JOHN DONNE


I used to play records when I was working. I happened onto this recording by Christopher Hassall, the English actor, of Donne on one side and Wordsworth on the other. As I listened, those poems literally began taking over my hand, and I began to draw those very romantic, although also somewhat macabre, wash drawings. I began making images to match the poems.


Hearing that marvelous voice, one would understand why I was moved to do the work. It was the music of it, the performance of it, and of course that marvelous combination of courtly and vernacular language. I didn't notice the religious connotations, because his sentiment was so physical.


I was vulnerable to these sonnets because of personal and family travails: my grandmother, mother, daughter and closest friend were all part of this grinding daily responsibility. So these moody drawings, which everybody loved so much, were triggered by anguish as well as love.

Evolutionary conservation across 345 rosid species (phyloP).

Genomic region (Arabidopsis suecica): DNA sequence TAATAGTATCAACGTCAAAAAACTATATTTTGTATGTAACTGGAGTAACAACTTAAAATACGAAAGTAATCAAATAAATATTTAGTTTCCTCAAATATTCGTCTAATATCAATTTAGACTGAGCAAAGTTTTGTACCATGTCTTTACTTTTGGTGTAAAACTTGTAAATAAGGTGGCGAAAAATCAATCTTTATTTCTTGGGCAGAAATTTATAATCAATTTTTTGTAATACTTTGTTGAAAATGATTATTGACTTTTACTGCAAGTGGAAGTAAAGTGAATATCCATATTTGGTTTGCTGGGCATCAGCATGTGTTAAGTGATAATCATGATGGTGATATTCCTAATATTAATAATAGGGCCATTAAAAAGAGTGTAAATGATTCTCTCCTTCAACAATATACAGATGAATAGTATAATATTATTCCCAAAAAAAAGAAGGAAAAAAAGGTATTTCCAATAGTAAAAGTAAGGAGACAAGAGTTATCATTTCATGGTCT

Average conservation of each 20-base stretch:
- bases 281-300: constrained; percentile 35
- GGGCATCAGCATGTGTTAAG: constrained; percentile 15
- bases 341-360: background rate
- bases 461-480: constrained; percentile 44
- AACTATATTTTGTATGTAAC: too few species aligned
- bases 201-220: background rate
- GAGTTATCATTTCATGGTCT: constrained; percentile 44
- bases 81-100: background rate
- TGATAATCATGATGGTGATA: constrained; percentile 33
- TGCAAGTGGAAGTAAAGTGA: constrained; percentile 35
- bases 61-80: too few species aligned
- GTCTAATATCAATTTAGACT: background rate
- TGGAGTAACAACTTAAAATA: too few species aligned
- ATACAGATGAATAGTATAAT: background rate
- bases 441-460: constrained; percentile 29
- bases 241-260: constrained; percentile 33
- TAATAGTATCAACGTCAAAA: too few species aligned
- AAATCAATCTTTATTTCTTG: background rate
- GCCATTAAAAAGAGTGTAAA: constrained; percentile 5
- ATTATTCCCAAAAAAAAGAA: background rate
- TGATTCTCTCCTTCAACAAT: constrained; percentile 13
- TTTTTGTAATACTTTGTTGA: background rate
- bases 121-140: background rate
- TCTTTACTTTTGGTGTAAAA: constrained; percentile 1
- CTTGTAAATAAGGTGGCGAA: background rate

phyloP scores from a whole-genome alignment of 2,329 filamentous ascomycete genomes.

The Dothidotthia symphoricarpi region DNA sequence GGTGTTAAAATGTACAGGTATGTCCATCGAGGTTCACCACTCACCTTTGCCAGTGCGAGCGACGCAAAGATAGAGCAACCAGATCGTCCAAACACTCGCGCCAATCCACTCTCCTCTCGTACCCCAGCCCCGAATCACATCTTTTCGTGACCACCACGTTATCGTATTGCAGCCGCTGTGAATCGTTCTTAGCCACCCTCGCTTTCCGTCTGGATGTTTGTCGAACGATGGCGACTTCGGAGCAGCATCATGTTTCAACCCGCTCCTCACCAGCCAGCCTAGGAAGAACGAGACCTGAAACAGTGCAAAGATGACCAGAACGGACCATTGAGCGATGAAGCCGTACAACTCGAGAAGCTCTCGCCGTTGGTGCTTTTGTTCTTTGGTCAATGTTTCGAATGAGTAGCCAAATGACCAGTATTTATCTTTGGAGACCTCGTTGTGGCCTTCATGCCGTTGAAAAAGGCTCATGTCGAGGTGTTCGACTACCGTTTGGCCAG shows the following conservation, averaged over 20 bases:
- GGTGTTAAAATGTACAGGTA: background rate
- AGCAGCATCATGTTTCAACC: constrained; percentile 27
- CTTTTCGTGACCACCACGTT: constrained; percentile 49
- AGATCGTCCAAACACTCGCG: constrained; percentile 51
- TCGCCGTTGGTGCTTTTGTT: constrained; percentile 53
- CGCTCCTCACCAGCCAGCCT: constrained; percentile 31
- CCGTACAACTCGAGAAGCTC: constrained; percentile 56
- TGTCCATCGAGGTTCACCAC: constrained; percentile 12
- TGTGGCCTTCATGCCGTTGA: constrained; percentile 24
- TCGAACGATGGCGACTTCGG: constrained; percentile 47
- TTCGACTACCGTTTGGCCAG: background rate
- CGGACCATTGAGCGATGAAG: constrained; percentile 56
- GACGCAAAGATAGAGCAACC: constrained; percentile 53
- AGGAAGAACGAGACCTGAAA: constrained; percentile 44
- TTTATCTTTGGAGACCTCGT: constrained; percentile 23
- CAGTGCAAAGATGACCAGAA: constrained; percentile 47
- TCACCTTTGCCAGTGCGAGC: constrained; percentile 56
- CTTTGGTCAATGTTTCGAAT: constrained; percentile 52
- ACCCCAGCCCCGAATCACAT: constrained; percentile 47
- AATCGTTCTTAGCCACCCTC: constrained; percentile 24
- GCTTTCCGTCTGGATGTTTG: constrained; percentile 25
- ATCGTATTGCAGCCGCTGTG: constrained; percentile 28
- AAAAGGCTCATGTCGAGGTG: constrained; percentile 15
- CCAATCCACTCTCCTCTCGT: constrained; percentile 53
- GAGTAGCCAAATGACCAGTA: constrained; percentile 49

Twicknam Garden


YEAR: 1958 SIZE: 22.5 X 20 SIGNED: LR W/IN IMAGE TITLED: LL W/IN IMAGE PROOF - FULL SHEET


Between 1607 and 1618, Donne's patron, Lucy, Countess of Bedford lived to the southwest of london in the suburb now known as Twicknam. The poem's message of unrequited ove is believed to have been addressed to her....



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